In case you are wondering — which you are probably not — I am finally graduating college in May. And, well, I am scared shitless. Absolutely terrified. I’ve been on an “explorative” six-year plan, not too dissimilar to that of Van Wilder (minus the frat parties, of course). But, in the midst of all this self-doubt, anxiety, fear of the unknown, fear of being absolutely nothing, and well just plain exhaustion, is, my fellow directionless crusaders, a little beacon of light. This light that, and I apologize for the somewhat obvious use of the light metaphor here, shines pretty strong with a sort of aura of… guidance? Hmmm. I think it might actually be understanding, a responsiveness, no, no, no — it is the recognition of a universal struggle. It is, after much delay, the new video from Connecticut fuzz-pop quartet Furnsss, titled “Slow Dark Water.”
While I recognize that not all of those reading this are of the overly anxious, hypochondria-tic breed also en route to the end of their college career, but what I’ve deduced, after much investigating, is that everyone is going to at some point feel the floor slip out from beneath them. I hear it can be thrilling. No, but really, you might have already felt it, a few times. I admire you.
However, Furnsss’ single “Slow Dark Water,” from their latest EP New Moves, is a cozy nod to those unsettling moments of our youth. The whole EP, for that matter, is like jumping into a warm pool on a cold day; it wraps you in an immediate sense of relief. But, in “Slow Dark Water” especially, there is a fluidity and a return to what we once were that makes everything feel alright—manageable, even. And as I sit here writing this, I feel a huge weight lift off my chest… wait is this a tear of joy? Oh, god. No. Please no.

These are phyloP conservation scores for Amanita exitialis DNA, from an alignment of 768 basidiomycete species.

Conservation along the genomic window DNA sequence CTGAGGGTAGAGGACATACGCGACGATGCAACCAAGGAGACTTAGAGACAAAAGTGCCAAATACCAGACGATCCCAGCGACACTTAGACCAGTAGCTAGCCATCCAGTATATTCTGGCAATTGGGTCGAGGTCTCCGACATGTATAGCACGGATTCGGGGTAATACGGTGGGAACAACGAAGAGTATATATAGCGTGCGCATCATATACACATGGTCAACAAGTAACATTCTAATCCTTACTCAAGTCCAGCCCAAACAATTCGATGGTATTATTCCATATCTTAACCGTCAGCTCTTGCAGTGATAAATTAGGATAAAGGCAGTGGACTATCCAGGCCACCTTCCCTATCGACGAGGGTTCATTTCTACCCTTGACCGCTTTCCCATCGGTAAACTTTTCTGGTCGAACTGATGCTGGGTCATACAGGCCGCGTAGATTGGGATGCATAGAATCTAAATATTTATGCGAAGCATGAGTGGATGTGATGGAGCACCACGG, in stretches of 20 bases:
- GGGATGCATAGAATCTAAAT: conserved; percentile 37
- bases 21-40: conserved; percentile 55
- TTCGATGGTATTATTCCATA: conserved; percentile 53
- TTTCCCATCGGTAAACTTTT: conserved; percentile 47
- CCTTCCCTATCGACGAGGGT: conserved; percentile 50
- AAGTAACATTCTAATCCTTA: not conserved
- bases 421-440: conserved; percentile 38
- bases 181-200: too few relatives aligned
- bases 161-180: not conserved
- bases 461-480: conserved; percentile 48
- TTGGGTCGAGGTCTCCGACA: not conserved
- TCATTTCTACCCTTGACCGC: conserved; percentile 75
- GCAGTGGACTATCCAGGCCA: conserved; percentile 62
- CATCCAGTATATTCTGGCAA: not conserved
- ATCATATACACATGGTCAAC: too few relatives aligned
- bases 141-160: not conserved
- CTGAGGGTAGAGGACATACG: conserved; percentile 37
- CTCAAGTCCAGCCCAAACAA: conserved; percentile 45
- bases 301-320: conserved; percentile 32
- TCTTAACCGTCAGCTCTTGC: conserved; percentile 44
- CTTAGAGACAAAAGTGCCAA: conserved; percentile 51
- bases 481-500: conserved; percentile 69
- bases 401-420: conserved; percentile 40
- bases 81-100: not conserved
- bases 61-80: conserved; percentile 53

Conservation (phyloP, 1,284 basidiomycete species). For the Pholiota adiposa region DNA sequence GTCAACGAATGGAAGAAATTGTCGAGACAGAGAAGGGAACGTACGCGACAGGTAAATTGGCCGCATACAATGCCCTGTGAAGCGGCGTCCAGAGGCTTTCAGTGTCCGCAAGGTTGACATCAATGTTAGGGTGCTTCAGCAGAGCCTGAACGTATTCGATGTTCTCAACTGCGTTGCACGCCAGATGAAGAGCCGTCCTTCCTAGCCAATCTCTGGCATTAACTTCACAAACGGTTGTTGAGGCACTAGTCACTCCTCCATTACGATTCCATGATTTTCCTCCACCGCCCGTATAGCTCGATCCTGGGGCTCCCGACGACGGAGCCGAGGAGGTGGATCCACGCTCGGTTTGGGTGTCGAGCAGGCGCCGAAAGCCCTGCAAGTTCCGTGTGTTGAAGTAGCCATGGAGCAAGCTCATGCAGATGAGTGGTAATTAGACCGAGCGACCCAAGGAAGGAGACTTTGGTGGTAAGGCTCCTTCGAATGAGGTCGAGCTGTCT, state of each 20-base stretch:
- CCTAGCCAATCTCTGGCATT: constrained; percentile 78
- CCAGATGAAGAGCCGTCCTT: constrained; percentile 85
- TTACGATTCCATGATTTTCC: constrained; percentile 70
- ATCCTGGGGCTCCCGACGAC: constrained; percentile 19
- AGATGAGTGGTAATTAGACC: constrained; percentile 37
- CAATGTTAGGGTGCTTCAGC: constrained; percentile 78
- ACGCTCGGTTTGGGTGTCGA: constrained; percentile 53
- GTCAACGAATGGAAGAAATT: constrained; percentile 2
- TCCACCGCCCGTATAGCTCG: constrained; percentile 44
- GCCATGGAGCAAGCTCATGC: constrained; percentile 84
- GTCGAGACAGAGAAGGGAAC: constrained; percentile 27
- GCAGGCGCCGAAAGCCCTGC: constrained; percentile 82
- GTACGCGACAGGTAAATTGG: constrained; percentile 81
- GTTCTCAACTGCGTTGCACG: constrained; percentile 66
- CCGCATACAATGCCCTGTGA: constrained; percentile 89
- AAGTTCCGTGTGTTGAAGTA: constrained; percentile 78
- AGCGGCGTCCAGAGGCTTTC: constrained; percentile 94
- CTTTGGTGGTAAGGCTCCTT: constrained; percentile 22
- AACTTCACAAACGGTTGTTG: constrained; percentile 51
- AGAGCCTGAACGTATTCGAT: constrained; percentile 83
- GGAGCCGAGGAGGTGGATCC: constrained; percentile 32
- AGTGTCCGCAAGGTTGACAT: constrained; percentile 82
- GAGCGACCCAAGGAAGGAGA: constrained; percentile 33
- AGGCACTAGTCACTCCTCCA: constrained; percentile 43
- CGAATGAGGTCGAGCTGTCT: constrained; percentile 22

Deep, disentranced vocals spew into the eery abyss of nothingness. Yet, the lukewarm stylized approach in the singer’s voice protrudes in a way that is not bored, but rather broaching the likes of J Mascis and Stephen Malkmus. The 1990’s enkindles yet again with nerdy guitar riffs that bring listeners back to all things Weezer (good, original Weezer that is). Although influences are presented in a transparent domain, the genius behind is Furnsss is their ability to enrapture the gods of grunge, while giving this generation a unique and sprite sense of this reality. It’s not outdated. It’s not contrived, and well, it’s not obvious.
The video was shot in the always beautiful Bushwick neighborhood of Brooklyn. In case you missed it, that’s the alleged newest spot for those disconcerted 20-somethings flocking to the borough of Brooklyn, and so it’s only fitting that a song and a video that deals with a general discontent props itself up on the backdrop of romanticized melancholia. The sound and sight combine meticulously via the efforts of director Ryan Schnackenberg and director of photography Vince Rappa (a Emerson College graduate and former Boston inhabitant).
“One interesting correlation between the band/video is the way we both deal with age,” says Schnackenberg. “Furnsss is a young band (late teens to early 20s) but they’ve also been around for a while, so I wanted to bring that sense of exhaustion, in particular with youth culture, I hear in the music to the images as well.”
And so these ideas come to fruition with the introduction of slow motion, and the contrast of grey setting with the brightly colored clothing worn by the band and their friends. Set design and filters offer closer reflections of an era over burdened with expectation and ambition. While the overall production is draped in muted perceptions of disparate youth, comedic undertows and super special cameos from LVL UP guitarist/vocalist Michael Caridi play with Furnsss’ illustrious view from the little cut out in the wall — showing us all how to keep steady as we go.